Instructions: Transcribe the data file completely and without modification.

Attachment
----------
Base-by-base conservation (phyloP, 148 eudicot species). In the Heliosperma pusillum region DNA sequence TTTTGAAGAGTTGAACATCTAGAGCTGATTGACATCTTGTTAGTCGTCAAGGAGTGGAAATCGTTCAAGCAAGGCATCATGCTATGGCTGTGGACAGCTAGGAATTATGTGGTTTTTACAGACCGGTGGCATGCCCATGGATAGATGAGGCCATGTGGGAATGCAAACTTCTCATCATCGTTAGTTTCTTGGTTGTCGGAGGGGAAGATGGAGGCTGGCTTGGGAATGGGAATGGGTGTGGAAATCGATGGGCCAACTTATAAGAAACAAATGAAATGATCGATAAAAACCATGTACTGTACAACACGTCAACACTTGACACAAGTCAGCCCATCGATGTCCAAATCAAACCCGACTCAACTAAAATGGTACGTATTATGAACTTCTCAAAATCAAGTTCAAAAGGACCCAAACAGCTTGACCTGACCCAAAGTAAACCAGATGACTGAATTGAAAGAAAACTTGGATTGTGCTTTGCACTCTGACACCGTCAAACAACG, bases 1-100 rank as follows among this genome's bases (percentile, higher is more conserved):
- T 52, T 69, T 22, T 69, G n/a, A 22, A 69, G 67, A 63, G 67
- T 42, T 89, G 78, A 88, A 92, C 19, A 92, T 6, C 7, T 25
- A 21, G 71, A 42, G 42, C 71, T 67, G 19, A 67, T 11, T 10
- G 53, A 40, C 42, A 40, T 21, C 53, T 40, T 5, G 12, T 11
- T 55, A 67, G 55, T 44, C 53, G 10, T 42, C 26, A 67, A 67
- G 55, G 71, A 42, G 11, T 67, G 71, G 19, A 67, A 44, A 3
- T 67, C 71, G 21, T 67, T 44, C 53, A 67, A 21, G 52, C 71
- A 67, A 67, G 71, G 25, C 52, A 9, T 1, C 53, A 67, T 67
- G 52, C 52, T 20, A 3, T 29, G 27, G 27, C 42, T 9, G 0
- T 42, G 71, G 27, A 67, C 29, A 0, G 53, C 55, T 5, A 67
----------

Base-by-base conservation (phyloP, 148 eudicot species). In the Heliosperma pusillum region DNA sequence TTTTGAAGAGTTGAACATCTAGAGCTGATTGACATCTTGTTAGTCGTCAAGGAGTGGAAATCGTTCAAGCAAGGCATCATGCTATGGCTGTGGACAGCTAGGAATTATGTGGTTTTTACAGACCGGTGGCATGCCCATGGATAGATGAGGCCATGTGGGAATGCAAACTTCTCATCATCGTTAGTTTCTTGGTTGTCGGAGGGGAAGATGGAGGCTGGCTTGGGAATGGGAATGGGTGTGGAAATCGATGGGCCAACTTATAAGAAACAAATGAAATGATCGATAAAAACCATGTACTGTACAACACGTCAACACTTGACACAAGTCAGCCCATCGATGTCCAAATCAAACCCGACTCAACTAAAATGGTACGTATTATGAACTTCTCAAAATCAAGTTCAAAAGGACCCAAACAGCTTGACCTGACCCAAAGTAAACCAGATGACTGAATTGAAAGAAAACTTGGATTGTGCTTTGCACTCTGACACCGTCAAACAACG, bases 1-100 rank as follows among this genome's bases (percentile, higher is more conserved):
- T 52, T 69, T 22, T 69, G n/a, A 22, A 69, G 67, A 63, G 67
- T 42, T 89, G 78, A 88, A 92, C 19, A 92, T 6, C 7, T 25
- A 21, G 71, A 42, G 42, C 71, T 67, G 19, A 67, T 11, T 10
- G 53, A 40, C 42, A 40, T 21, C 53, T 40, T 5, G 12, T 11
- T 55, A 67, G 55, T 44, C 53, G 10, T 42, C 26, A 67, A 67
- G 55, G 71, A 42, G 11, T 67, G 71, G 19, A 67, A 44, A 3
- T 67, C 71, G 21, T 67, T 44, C 53, A 67, A 21, G 52, C 71
- A 67, A 67, G 71, G 25, C 52, A 9, T 1, C 53, A 67, T 67
- G 52, C 52, T 20, A 3, T 29, G 27, G 27, C 42, T 9, G 0
- T 42, G 71, G 27, A 67, C 29, A 0, G 53, C 55, T 5, A 67